St Kilda Football Club is proud to launch Spud’s Game: Time 2 Talk, a ground-breaking new initiative designed to tackle mental health issues within the community.

The special tribute match will take place in Round 2 and has been established in honour of the late Danny ‘Spud’ Frawley.

Frawley was a fierce advocate for destigmatising mental ill-health and a trailblazer in starting a broader conversation about mental health.

The announcement comes in the wake of Victoria’s Royal Commission into Mental Health, which uncovered both the concerning prevalence of mental ill-health and the need for more community focussed care.

Almost half of all Australians aged 16 to 85 years — 7.3 million people — will experience a mental illness at some point in their life.

One quarter of Australians aged 16 to 85 years — 4.2 million people — will experience an anxiety condition during their lifetime. It's also estimated that in any one year, around 1 million Australian adults have depression, and over 2 million suffer from anxiety.

Spud’s Game will be brought to life by a host of big names celebrating the life and influence of their mate, Spud. Through a series of powerful videos, we’ll witness his closest family and friends courageously open up and have the conversation that’s been so hard to start.

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Time 2 Talk

As a united football community, it's time to take a stand. This is how we honour Spud and protect our mates. It's Time 2 Talk.

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Spud’s Game: Time 2 Talk sees St Kilda partner with global mental health juggernaut Movember to deliver research-based community mental health programs, such as Movember’s Ahead of the Game.

Movember Mental Health and Suicide Prevention Program Lead Owen Brigstock-Barron said the charity was honoured to be part of such a significant and game-changing match.

“We take hope in knowing that Spud’s legacy – putting your hand up and speaking up – will continue to spark conversations and play a pivotal role in normalising Australians talking about mental health more openly,” Brigstock-Barron said.

“Funds raised during Spud’s Game will help to ensure that Ahead of the Game, an evidence-based mental fitness and resilience program, can reach even more junior footballers, their coaches and parents, helping them to deal with mental health challenges both on and off the field.”

Alongside Movember, the Saints will set about changing the face of mental health, with a focus on fostering mateship and connection to aid early intervention and detection, thereby improving outcomes for the community.

2021 ambassadors Garry Lyon and Hamish McLachlan share a moment as they remember their mate.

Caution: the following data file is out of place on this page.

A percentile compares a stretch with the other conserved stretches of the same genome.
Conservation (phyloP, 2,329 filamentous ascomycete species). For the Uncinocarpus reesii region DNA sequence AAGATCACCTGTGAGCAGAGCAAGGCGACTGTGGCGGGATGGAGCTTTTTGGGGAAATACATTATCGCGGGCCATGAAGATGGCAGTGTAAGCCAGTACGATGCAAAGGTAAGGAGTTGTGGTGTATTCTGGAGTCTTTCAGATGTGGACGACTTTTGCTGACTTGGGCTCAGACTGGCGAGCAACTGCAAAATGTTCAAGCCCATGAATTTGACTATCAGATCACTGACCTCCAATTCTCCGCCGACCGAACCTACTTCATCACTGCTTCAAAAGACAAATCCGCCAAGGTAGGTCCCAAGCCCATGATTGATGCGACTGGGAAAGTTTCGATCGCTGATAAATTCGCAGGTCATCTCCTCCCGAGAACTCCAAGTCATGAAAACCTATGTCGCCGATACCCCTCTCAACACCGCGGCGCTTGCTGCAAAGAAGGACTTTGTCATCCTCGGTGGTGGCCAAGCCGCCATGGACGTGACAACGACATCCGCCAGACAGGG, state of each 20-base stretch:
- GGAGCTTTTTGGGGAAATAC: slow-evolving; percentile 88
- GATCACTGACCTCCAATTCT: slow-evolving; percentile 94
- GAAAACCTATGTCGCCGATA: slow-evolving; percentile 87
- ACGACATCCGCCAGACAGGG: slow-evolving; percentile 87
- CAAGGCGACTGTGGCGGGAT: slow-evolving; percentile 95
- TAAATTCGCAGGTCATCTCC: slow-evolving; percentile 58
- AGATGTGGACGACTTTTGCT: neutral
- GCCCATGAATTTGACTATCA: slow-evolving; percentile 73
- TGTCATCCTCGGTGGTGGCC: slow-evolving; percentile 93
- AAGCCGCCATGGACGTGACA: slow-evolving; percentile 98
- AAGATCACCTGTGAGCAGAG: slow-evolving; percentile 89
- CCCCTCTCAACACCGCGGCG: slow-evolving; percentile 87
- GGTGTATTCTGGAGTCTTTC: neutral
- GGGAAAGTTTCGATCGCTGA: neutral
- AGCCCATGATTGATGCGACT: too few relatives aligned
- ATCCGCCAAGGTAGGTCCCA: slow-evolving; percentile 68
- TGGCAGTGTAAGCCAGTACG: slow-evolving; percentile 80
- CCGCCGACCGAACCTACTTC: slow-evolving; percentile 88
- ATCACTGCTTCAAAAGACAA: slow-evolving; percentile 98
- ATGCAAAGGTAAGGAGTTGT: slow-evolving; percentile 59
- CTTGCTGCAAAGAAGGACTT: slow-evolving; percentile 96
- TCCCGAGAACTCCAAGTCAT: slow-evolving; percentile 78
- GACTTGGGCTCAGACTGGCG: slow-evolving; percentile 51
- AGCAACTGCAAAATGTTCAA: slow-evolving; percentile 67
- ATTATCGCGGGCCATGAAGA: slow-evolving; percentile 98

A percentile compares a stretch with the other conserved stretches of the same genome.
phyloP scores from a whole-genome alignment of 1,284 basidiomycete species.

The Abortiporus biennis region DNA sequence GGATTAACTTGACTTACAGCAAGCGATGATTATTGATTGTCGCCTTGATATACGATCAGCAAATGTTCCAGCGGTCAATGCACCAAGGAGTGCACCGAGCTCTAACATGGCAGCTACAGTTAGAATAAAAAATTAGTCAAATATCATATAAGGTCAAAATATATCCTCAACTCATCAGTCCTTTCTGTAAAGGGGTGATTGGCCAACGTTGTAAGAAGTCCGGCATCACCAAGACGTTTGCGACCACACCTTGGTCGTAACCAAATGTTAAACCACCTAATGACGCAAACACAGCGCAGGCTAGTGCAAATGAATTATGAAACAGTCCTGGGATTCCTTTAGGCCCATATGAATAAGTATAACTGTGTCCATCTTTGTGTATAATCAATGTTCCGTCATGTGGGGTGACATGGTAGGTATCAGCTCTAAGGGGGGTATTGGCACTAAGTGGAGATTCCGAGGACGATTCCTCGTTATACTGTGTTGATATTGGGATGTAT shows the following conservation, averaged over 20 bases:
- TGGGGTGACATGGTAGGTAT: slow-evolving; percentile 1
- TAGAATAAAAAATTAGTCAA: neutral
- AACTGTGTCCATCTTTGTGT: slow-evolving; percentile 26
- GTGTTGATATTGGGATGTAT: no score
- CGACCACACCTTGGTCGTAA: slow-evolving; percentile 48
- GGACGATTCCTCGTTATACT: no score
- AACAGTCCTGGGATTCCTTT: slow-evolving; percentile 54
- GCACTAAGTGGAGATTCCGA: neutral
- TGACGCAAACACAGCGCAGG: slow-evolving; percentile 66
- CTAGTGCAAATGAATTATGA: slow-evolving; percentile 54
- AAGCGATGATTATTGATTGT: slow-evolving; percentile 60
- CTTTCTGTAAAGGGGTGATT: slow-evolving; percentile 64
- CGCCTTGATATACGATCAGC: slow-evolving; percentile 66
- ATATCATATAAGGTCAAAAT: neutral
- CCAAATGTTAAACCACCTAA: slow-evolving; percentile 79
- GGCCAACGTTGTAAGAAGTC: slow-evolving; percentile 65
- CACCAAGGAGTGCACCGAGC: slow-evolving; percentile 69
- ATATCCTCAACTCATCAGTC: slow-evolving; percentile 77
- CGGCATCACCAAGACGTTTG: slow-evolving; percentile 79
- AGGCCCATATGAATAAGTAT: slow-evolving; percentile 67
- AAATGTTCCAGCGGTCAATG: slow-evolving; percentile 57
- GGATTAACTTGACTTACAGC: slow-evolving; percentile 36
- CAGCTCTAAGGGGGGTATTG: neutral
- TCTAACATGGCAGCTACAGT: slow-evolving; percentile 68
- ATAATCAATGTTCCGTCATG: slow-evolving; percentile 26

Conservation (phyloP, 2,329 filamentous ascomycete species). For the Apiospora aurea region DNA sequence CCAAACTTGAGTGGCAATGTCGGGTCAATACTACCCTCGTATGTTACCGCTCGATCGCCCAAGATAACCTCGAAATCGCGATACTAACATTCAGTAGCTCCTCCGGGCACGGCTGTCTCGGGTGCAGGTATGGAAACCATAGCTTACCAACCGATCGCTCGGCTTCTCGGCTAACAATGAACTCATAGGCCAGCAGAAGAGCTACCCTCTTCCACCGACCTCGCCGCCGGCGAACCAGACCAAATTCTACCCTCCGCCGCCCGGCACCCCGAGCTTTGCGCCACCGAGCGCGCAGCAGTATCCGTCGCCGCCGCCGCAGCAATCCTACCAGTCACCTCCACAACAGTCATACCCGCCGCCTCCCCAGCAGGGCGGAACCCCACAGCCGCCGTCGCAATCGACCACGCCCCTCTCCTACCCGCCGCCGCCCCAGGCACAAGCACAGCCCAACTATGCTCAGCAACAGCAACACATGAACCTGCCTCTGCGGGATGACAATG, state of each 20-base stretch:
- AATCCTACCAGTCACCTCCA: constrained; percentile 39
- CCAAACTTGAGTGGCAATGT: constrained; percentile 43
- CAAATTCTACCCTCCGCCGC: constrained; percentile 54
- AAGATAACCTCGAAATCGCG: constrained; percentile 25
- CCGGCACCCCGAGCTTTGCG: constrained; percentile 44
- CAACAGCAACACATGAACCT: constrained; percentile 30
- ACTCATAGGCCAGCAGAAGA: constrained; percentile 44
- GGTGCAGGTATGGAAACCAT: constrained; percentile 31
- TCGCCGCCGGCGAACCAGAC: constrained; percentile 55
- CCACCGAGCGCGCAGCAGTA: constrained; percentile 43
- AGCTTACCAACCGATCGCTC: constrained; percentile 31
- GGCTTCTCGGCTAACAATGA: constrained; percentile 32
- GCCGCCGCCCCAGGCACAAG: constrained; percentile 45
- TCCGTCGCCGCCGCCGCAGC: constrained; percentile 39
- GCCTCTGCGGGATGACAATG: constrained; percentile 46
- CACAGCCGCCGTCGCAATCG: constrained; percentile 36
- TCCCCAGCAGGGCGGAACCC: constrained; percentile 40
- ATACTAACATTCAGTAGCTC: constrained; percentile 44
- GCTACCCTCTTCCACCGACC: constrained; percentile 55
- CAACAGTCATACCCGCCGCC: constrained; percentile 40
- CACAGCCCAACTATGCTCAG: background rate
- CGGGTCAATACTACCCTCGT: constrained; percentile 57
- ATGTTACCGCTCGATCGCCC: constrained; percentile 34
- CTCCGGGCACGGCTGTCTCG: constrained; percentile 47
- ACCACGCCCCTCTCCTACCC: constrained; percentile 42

Spud’s Game will not only encourage greater connection within the community, but it will also raise crucial funds to support mental health programs through the Danny Frawley Centre for Health and Wellbeing as well as Movember.

The Centre will host dedicated mental health facilities, shared work areas for program development and research, an education room to host prevention and training programs, as well as casual meeting spaces for the community.

Anita Frawley said the potential for her late husband’s legacy to make a real difference was incredibly powerful.

“This means the world to our family. It gives us hope that Danny’s legacy is being honoured in such a meaningful way, and we know this will help to improve the lives of Australians living with or supporting someone who suffers from mental ill-health,” Anita said.

Danny would be so proud to have a mental health game in his honour. He spoke so openly about his struggles in the hope that he could encourage others to do the same. To have St Kilda Football Club continue his legacy by encouraging this vulnerability is extremely powerful.

- Anita Frawley

“We hope that this match not only raises funds for community-based mental health prevention and intervention programs, but it raises the importance of mental health awareness within the industry as a whole, because it’s time to talk.”

St Kilda CEO Matt Finnis echoed Anita’s sentiments, adding how proud the entire football club was to continue Danny’s work in mental health.

“Danny was a giant of St Kilda, and we are immensely proud to be able to honour him in such a significant way,” Finnis said.

“Danny’s legacy transcends the football field. He was more than just a footballer and entertainer – he was a father, husband, mental health warrior and the ultimate mate to those who knew him.

“He was so committed to destigmatising mental ill-health and was never scared of speaking up or being vulnerable. He proudly wore his heart on his sleeve and encouraged others to do the same.

“Spud’s Game is our chance to not only celebrate Spud’s legacy but promote a national conversation that can help lead to early intervention and tackle the prevalence of mental ill-health within the community.”

L-R: Chelsea Frawley, Robert Harvey, Anita Frawley, Stewart Loewe and Danielle Frawley.

Funds will be raised through movember.com/spud with special edition caps and tees also available for purchase, while fans can lock in priority access to Spud’s Game by purchasing a 2021 membership.

All funds raised support mental health programs through the Danny Frawley Centre for Health and Wellbeing and Movember’s Ahead of the Game.

Round 2 is scheduled for 27 March when St Kilda is set to face Melbourne at Marvel Stadium for what will be an emotion-charged tribute fixture.

If you or anyone you know needs support, contact Lifeline on 13 11 14 or Beyond Blue on 1300 224 636.

Australian media, communications and public relations professionals play an important role in influencing social attitudes and perceptions of suicide and mental ill-health. Click here for Mindframe’s Media Industry Hub.